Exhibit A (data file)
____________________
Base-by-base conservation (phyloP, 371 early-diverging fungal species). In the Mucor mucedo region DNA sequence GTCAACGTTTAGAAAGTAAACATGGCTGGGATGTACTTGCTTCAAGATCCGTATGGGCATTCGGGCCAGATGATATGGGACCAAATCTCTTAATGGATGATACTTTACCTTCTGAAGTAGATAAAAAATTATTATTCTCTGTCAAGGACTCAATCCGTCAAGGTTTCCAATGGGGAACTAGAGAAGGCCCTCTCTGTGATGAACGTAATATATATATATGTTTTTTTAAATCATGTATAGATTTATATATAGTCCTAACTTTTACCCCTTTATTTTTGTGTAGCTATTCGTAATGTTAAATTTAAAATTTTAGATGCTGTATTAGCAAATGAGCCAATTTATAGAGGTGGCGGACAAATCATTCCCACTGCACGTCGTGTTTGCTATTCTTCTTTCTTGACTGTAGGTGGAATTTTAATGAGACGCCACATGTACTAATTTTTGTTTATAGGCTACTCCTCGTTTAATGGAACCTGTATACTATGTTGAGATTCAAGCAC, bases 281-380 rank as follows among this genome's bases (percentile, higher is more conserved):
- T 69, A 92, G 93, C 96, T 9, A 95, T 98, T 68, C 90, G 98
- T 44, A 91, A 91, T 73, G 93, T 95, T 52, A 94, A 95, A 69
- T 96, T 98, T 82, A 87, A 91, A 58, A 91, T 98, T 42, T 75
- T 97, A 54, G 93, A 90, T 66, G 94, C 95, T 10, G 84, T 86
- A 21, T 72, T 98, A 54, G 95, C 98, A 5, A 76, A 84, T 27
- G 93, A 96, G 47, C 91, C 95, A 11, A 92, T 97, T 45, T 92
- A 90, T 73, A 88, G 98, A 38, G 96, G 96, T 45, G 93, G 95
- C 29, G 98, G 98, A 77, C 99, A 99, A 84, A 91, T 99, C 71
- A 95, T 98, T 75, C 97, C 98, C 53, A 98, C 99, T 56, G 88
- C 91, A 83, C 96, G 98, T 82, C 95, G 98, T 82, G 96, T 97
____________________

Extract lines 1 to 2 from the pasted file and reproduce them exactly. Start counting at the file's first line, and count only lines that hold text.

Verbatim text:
Base-by-base conservation (phyloP, 371 early-diverging fungal species). In the Mucor mucedo region DNA sequence GTCAACGTTTAGAAAGTAAACATGGCTGGGATGTACTTGCTTCAAGATCCGTATGGGCATTCGGGCCAGATGATATGGGACCAAATCTCTTAATGGATGATACTTTACCTTCTGAAGTAGATAAAAAATTATTATTCTCTGTCAAGGACTCAATCCGTCAAGGTTTCCAATGGGGAACTAGAGAAGGCCCTCTCTGTGATGAACGTAATATATATATATGTTTTTTTAAATCATGTATAGATTTATATATAGTCCTAACTTTTACCCCTTTATTTTTGTGTAGCTATTCGTAATGTTAAATTTAAAATTTTAGATGCTGTATTAGCAAATGAGCCAATTTATAGAGGTGGCGGACAAATCATTCCCACTGCACGTCGTGTTTGCTATTCTTCTTTCTTGACTGTAGGTGGAATTTTAATGAGACGCCACATGTACTAATTTTTGTTTATAGGCTACTCCTCGTTTAATGGAACCTGTATACTATGTTGAGATTCAAGCAC, bases 281-380 rank as follows among this genome's bases (percentile, higher is more conserved):
- T 69, A 92, G 93, C 96, T 9, A 95, T 98, T 68, C 90, G 98